The Fallacy of Trying to Write Our Own Story

The Fallacy of Trying to Write Our Own Story

Ordinary 19A
Pastor Mitch Coggin August 13, 2023 Proper 14 A

Presbyterian Minister Katie Givens Kime, faculty at the Candler School of Theology, writes,
“We cannot see the entire path, or how God’s grace will intervene and make good from the pain of our lives, but even in our unknowing, God is with us on that path, and where we need to see the bend in the road ahead, the mist will clear enough for our visibility.” I wonder if we believe that God’s grace will intervene in the pain of our lives and that “the mist will clear enough for our visibility.” There are two men in today’s scripture whose stories seem to challenge that notion. In fact, both men were known to be head-strong and determined to chart their own course in life, despite what others said or thought.

First, we read of Joseph, the son of Jacob. Remember Jacob had two wives, Leah, from the sermon two weeks ago, and his second wife Rachel, was the mother of Joseph and Benjamin. These two sons from Rachel were Jacob’s favorites. Rachel tragically died in childbirth when Benjamin was born.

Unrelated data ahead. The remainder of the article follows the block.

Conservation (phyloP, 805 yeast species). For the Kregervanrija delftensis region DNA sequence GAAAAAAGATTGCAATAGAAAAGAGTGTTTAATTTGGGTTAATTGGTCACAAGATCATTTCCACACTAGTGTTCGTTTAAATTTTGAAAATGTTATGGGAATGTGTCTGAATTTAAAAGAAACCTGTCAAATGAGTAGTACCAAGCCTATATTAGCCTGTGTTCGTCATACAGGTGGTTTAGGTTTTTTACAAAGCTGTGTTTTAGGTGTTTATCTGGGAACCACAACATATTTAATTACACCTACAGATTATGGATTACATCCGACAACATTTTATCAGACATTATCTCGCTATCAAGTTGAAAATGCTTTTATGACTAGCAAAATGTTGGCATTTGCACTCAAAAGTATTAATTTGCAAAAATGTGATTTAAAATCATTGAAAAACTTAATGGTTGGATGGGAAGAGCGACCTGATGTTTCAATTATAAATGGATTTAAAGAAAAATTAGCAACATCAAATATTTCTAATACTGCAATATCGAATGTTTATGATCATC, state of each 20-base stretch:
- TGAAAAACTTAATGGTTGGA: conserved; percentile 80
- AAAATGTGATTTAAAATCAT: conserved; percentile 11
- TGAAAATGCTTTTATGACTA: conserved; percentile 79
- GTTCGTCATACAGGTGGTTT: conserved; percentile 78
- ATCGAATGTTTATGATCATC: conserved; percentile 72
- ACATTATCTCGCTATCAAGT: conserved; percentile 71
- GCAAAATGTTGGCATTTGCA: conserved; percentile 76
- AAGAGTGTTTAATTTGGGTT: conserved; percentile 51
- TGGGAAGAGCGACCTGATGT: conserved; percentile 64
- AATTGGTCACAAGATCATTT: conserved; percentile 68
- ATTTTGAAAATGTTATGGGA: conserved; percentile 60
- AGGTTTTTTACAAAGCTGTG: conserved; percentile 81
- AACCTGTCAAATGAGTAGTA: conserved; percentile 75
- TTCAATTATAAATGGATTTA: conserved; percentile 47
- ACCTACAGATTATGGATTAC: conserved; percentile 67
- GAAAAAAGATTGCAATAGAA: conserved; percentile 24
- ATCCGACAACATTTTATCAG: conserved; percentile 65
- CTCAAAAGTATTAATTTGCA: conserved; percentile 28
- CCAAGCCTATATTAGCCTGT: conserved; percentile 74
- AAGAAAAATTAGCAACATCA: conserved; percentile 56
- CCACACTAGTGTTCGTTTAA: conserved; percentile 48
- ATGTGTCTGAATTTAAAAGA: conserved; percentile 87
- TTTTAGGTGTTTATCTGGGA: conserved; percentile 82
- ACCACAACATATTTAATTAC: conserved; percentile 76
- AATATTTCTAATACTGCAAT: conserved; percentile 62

Privileged Joseph thought much too highly of himself. He dreamt that eleven sheaves of wheat bowed to him in reverence. He wasn’t smart enough to keep that kind of dream to himself so he told his brothers that they would also bow down to him, someday. When you are clueless, you may as well keep the fantasy going so when Joseph had another dream that the sun, moon and eleven stars bowed down to him in reverence, he told his entire family they would all worship him as well.

Finally, Jacob gave his son a beautiful robe. As if Joseph needed any help, this set Joseph apart even more. No one in the family had ever owned such a fine garment. Naturally, his brothers hated him and wanted to get rid of him.

Jacob sent Joseph out to the fields to check up on his ten half-brothers who were shepherding the family’s flocks. Joseph’s brothers found their chance to rid themselves of him. When Joseph arrived, his brothers captured him and stripped him of his fancy robe and threw him into a pit to die. If not for the pleadings of Joseph’s brothers Reuben and Judah, the other brothers would have killed Joseph. They would have made an excuse for Joseph’s murder by claiming that he had been killed and devoured by wild animals.

From the shade of a few palm trees, the brothers relaxed over lunch until they saw Egyptian slave traders in the distance. Family loyalty or guilt appealed to their better senses so one of the brothers’ remarked, “You know, he is our brother, so … maybe instead of killing him or letting him die — we could just sell him into slavery. He is our own flesh and blood, after all.”